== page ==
Whether in mobility, energy generation, electronics, communication, or medicine, metallic materials with their constantly improving features are a driving force for global trends. Metallurgy refers to the entirety of technologies for the sustainable extraction and processing of metals into metallic materials. Metal cycles include the extraction of metals from raw materials, processing into sophisticated materials, materials technology and manufacturing technology, as well as the recycling of metallic residues on the way to new secondary raw materials. Closing our metal cycles is the key to independence from raw material and energy imports and to achieving the European Union’s ambitious climate targets.
Based on a solid knowledge of the basics of STEM subjects, this course of study offers you an in-depth education in metallurgical subjects. These comprise the extraction of metals from raw materials and their processing into sophisticated materials. The rising requirements for product quality render basic knowledge of materials engineering and manufacturing engineering especially important. Key topics are current global trends like the decarbonisation of metallurgical processes for protecting the climate, the increase of energy efficiency and the closure of metal cycles by means of increased reintegration of secondary raw materials into metallurgical processes. Your digital skills will be enhanced by courses on the basics of data analytics and numerical simulation. We offer a variety of business economics-related education in combination with the basics in labour law, social law, environmental law and language courses, all of which round out this course of study. At the end of your studies, you can choose a topic from the entire Bachelor’s programme for your Bachelor’s thesis. One part of the study programme consists of a mandatory internship equal to 30 ETCS ( the equivalent of 80 working days) that should preferably be completed in an industrial company.
Building on an introductory course block teaching the basics of metallurgy and raw materials, there are six elective courses available, from which you can choose two. As a Master’s student, you can specialise in ferrous metallurgy, non-ferrous metallurgy, casting technology, forming technology, numerical simulation or industrial management. In addition, we offer course blocks on digital transformation and data analytics, materials science and thermal process technology/energy technology. The majority of the courses are taught in English.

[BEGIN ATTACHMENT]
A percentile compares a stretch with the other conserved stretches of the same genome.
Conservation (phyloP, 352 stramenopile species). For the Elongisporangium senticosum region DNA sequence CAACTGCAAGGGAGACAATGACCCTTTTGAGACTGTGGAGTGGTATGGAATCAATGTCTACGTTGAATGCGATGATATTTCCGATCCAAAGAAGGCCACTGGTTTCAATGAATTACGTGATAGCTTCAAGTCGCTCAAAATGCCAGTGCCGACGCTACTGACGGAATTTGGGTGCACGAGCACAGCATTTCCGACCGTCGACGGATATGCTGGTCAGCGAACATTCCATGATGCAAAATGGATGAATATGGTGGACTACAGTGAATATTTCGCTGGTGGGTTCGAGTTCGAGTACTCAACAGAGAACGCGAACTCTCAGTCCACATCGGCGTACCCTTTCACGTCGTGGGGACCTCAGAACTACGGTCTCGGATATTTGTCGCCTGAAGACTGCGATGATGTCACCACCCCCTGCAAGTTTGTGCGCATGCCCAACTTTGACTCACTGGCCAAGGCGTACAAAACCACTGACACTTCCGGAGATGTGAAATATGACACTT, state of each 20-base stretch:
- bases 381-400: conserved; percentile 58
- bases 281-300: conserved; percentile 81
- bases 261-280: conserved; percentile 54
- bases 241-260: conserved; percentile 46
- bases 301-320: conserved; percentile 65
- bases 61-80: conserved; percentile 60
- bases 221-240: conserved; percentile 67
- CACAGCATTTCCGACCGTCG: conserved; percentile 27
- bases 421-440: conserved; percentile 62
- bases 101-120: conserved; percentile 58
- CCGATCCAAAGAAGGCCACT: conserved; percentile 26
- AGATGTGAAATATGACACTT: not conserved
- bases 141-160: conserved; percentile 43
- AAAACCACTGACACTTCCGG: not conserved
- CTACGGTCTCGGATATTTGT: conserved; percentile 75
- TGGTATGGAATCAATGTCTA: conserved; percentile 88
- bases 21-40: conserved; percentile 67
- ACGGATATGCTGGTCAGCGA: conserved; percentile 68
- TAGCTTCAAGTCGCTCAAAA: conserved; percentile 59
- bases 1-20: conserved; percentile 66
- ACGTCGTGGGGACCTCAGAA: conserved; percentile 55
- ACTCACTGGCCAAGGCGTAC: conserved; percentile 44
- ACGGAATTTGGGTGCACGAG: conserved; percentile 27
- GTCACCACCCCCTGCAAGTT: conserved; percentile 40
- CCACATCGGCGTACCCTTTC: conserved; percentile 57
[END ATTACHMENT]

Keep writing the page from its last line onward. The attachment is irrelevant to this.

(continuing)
Another facet of the Master’s programme is being able to hold presentations and write an initial academic paper, usually in cooperation with an industrial company. The last excursion to any of the continents has become the highlight for metallurgy students over the years.
FIELDS OF WORK
Global trends like the closing of materials cycles, the largely climate-neutral production of metallic materials and the digital transformation are, among others, creating a dynamic professional environment for future graduates. Professional activities for metallurgists include leadership positions in production, development, research, technical sale or plant construction. Austria’s metallurgical industry is highly developed and has urgent need of junior staff. Many graduates end up working abroad, either directly applying to foreign employers or via an Austrian company. This is why not only specialised knowledge, but also foreign language skills are taught.